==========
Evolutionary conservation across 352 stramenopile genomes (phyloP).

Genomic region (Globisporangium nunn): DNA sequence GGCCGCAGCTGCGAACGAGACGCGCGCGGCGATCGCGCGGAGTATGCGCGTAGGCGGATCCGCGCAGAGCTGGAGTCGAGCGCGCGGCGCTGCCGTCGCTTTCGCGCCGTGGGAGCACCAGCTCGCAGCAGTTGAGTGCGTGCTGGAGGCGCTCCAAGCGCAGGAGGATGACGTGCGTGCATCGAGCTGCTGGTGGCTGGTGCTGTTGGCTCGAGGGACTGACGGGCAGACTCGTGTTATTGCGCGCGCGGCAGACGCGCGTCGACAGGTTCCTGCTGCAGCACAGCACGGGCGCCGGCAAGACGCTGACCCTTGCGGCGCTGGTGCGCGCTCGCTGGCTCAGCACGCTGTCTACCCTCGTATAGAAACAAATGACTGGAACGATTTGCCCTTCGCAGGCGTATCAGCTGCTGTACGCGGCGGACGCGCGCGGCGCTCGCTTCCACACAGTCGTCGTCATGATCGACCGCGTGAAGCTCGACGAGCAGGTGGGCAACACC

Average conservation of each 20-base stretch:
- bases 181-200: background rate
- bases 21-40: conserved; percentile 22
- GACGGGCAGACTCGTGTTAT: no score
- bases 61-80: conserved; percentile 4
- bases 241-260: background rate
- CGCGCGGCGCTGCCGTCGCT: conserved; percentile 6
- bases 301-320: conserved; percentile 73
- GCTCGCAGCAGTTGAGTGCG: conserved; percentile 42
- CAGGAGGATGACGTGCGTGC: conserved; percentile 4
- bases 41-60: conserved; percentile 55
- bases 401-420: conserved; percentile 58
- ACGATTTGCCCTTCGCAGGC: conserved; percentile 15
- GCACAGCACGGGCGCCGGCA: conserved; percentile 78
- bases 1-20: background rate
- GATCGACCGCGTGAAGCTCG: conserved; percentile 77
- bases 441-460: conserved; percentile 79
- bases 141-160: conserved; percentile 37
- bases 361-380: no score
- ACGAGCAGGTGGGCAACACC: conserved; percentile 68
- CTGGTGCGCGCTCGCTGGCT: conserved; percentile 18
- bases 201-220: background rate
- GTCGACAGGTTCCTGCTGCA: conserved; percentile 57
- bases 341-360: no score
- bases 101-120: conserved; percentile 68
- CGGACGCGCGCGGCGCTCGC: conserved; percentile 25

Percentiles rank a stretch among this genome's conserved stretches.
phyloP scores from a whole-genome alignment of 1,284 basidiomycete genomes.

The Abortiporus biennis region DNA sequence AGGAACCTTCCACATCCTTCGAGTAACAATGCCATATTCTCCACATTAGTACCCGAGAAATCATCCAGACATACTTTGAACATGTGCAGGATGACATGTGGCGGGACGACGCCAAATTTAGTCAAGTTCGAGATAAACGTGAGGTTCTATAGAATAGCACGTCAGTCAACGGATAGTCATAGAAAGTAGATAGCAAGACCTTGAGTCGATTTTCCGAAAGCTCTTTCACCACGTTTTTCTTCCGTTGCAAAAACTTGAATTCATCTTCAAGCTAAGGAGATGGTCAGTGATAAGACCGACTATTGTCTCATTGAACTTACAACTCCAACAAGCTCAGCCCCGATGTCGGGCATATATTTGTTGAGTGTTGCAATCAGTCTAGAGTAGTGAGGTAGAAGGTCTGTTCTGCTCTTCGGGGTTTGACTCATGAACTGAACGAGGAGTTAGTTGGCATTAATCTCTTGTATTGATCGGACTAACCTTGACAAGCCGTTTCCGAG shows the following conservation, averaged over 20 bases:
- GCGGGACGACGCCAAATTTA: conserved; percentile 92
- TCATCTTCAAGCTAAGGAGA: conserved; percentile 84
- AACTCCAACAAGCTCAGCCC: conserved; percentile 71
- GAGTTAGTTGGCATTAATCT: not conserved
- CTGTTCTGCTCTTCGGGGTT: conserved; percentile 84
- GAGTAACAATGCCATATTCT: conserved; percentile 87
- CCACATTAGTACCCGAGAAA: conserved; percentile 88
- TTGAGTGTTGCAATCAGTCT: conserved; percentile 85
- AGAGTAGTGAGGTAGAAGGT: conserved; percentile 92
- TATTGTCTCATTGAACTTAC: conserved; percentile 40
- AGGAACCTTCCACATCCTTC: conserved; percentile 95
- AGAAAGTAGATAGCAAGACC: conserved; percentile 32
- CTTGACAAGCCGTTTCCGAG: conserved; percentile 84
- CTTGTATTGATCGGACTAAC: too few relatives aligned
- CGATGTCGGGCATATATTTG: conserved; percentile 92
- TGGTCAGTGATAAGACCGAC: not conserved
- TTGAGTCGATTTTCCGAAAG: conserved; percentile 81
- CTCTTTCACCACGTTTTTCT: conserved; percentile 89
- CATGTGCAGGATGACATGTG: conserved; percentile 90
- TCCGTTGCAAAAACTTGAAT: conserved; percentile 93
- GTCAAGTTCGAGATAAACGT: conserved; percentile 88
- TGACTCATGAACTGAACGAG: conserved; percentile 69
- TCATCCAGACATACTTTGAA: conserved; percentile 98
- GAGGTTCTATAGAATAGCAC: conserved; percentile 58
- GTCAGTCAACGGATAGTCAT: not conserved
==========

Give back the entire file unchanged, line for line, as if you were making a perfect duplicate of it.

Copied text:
Evolutionary conservation across 352 stramenopile genomes (phyloP).

Genomic region (Globisporangium nunn): DNA sequence GGCCGCAGCTGCGAACGAGACGCGCGCGGCGATCGCGCGGAGTATGCGCGTAGGCGGATCCGCGCAGAGCTGGAGTCGAGCGCGCGGCGCTGCCGTCGCTTTCGCGCCGTGGGAGCACCAGCTCGCAGCAGTTGAGTGCGTGCTGGAGGCGCTCCAAGCGCAGGAGGATGACGTGCGTGCATCGAGCTGCTGGTGGCTGGTGCTGTTGGCTCGAGGGACTGACGGGCAGACTCGTGTTATTGCGCGCGCGGCAGACGCGCGTCGACAGGTTCCTGCTGCAGCACAGCACGGGCGCCGGCAAGACGCTGACCCTTGCGGCGCTGGTGCGCGCTCGCTGGCTCAGCACGCTGTCTACCCTCGTATAGAAACAAATGACTGGAACGATTTGCCCTTCGCAGGCGTATCAGCTGCTGTACGCGGCGGACGCGCGCGGCGCTCGCTTCCACACAGTCGTCGTCATGATCGACCGCGTGAAGCTCGACGAGCAGGTGGGCAACACC

Average conservation of each 20-base stretch:
- bases 181-200: background rate
- bases 21-40: conserved; percentile 22
- GACGGGCAGACTCGTGTTAT: no score
- bases 61-80: conserved; percentile 4
- bases 241-260: background rate
- CGCGCGGCGCTGCCGTCGCT: conserved; percentile 6
- bases 301-320: conserved; percentile 73
- GCTCGCAGCAGTTGAGTGCG: conserved; percentile 42
- CAGGAGGATGACGTGCGTGC: conserved; percentile 4
- bases 41-60: conserved; percentile 55
- bases 401-420: conserved; percentile 58
- ACGATTTGCCCTTCGCAGGC: conserved; percentile 15
- GCACAGCACGGGCGCCGGCA: conserved; percentile 78
- bases 1-20: background rate
- GATCGACCGCGTGAAGCTCG: conserved; percentile 77
- bases 441-460: conserved; percentile 79
- bases 141-160: conserved; percentile 37
- bases 361-380: no score
- ACGAGCAGGTGGGCAACACC: conserved; percentile 68
- CTGGTGCGCGCTCGCTGGCT: conserved; percentile 18
- bases 201-220: background rate
- GTCGACAGGTTCCTGCTGCA: conserved; percentile 57
- bases 341-360: no score
- bases 101-120: conserved; percentile 68
- CGGACGCGCGCGGCGCTCGC: conserved; percentile 25

Percentiles rank a stretch among this genome's conserved stretches.
phyloP scores from a whole-genome alignment of 1,284 basidiomycete genomes.

The Abortiporus biennis region DNA sequence AGGAACCTTCCACATCCTTCGAGTAACAATGCCATATTCTCCACATTAGTACCCGAGAAATCATCCAGACATACTTTGAACATGTGCAGGATGACATGTGGCGGGACGACGCCAAATTTAGTCAAGTTCGAGATAAACGTGAGGTTCTATAGAATAGCACGTCAGTCAACGGATAGTCATAGAAAGTAGATAGCAAGACCTTGAGTCGATTTTCCGAAAGCTCTTTCACCACGTTTTTCTTCCGTTGCAAAAACTTGAATTCATCTTCAAGCTAAGGAGATGGTCAGTGATAAGACCGACTATTGTCTCATTGAACTTACAACTCCAACAAGCTCAGCCCCGATGTCGGGCATATATTTGTTGAGTGTTGCAATCAGTCTAGAGTAGTGAGGTAGAAGGTCTGTTCTGCTCTTCGGGGTTTGACTCATGAACTGAACGAGGAGTTAGTTGGCATTAATCTCTTGTATTGATCGGACTAACCTTGACAAGCCGTTTCCGAG shows the following conservation, averaged over 20 bases:
- GCGGGACGACGCCAAATTTA: conserved; percentile 92
- TCATCTTCAAGCTAAGGAGA: conserved; percentile 84
- AACTCCAACAAGCTCAGCCC: conserved; percentile 71
- GAGTTAGTTGGCATTAATCT: not conserved
- CTGTTCTGCTCTTCGGGGTT: conserved; percentile 84
- GAGTAACAATGCCATATTCT: conserved; percentile 87
- CCACATTAGTACCCGAGAAA: conserved; percentile 88
- TTGAGTGTTGCAATCAGTCT: conserved; percentile 85
- AGAGTAGTGAGGTAGAAGGT: conserved; percentile 92
- TATTGTCTCATTGAACTTAC: conserved; percentile 40
- AGGAACCTTCCACATCCTTC: conserved; percentile 95
- AGAAAGTAGATAGCAAGACC: conserved; percentile 32
- CTTGACAAGCCGTTTCCGAG: conserved; percentile 84
- CTTGTATTGATCGGACTAAC: too few relatives aligned
- CGATGTCGGGCATATATTTG: conserved; percentile 92
- TGGTCAGTGATAAGACCGAC: not conserved
- TTGAGTCGATTTTCCGAAAG: conserved; percentile 81
- CTCTTTCACCACGTTTTTCT: conserved; percentile 89
- CATGTGCAGGATGACATGTG: conserved; percentile 90
- TCCGTTGCAAAAACTTGAAT: conserved; percentile 93
- GTCAAGTTCGAGATAAACGT: conserved; percentile 88
- TGACTCATGAACTGAACGAG: conserved; percentile 69
- TCATCCAGACATACTTTGAA: conserved; percentile 98
- GAGGTTCTATAGAATAGCAC: conserved; percentile 58
- GTCAGTCAACGGATAGTCAT: not conserved